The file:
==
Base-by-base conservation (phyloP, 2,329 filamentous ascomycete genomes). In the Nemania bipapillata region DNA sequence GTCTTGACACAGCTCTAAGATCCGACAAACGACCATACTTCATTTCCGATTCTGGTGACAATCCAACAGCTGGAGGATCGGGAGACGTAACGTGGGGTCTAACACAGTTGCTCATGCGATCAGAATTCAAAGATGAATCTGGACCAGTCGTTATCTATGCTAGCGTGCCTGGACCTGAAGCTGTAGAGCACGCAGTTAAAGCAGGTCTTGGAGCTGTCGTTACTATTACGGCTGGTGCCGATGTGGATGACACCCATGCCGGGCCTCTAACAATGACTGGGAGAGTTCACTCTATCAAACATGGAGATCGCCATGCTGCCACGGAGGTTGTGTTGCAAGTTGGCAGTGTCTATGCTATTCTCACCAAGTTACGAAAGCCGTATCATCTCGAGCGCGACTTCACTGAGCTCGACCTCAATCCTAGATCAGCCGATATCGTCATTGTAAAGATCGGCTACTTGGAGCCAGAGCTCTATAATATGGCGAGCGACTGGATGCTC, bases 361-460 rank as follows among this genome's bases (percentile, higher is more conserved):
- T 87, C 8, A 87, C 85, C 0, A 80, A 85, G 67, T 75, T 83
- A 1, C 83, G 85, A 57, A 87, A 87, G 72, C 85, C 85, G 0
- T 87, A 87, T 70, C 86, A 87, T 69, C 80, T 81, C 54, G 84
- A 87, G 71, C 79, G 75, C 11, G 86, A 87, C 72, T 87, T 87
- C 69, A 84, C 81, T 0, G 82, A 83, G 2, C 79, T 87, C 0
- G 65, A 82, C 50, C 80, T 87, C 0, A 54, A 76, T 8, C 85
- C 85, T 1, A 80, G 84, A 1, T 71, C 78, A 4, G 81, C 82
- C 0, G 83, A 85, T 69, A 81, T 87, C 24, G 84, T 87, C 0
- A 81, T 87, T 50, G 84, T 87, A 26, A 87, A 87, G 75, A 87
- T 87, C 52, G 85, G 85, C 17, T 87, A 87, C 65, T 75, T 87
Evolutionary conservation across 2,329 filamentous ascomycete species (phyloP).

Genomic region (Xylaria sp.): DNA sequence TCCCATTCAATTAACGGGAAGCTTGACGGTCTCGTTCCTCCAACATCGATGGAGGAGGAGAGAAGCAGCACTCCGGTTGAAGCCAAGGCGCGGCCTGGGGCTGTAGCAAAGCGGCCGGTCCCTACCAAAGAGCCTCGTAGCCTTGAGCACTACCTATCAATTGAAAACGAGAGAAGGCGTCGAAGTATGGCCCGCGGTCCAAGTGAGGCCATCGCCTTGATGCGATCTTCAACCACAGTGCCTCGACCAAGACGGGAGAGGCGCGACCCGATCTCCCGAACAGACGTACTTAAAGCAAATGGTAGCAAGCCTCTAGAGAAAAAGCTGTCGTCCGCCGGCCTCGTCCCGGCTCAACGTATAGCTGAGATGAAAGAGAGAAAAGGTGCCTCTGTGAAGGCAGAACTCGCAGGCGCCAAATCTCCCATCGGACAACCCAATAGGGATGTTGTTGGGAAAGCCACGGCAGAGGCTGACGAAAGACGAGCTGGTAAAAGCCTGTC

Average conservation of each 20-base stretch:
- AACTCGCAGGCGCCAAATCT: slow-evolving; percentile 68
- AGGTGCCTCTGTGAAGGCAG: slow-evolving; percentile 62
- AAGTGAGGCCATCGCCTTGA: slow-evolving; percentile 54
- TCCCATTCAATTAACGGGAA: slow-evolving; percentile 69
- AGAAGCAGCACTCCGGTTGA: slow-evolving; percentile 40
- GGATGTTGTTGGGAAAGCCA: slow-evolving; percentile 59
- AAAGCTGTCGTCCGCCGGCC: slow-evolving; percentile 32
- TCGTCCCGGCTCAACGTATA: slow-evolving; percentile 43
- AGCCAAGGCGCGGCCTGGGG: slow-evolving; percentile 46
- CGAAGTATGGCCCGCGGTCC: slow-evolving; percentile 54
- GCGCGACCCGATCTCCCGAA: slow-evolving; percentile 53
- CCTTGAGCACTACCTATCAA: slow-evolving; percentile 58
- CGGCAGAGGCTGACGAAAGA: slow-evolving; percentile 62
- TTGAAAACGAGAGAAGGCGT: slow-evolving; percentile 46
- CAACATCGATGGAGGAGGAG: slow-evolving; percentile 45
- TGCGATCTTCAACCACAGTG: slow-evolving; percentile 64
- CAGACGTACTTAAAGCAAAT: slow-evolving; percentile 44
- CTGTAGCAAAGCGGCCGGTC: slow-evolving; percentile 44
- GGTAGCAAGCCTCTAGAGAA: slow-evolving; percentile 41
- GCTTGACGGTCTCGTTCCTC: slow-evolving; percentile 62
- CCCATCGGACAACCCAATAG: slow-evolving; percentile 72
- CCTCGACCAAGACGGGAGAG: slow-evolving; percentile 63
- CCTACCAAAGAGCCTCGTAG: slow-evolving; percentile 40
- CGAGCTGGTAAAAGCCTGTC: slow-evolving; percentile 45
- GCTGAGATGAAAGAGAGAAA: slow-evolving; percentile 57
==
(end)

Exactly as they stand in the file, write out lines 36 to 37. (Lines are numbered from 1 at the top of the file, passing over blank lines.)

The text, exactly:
- CCTCGACCAAGACGGGAGAG: slow-evolving; percentile 63
- CCTACCAAAGAGCCTCGTAG: slow-evolving; percentile 40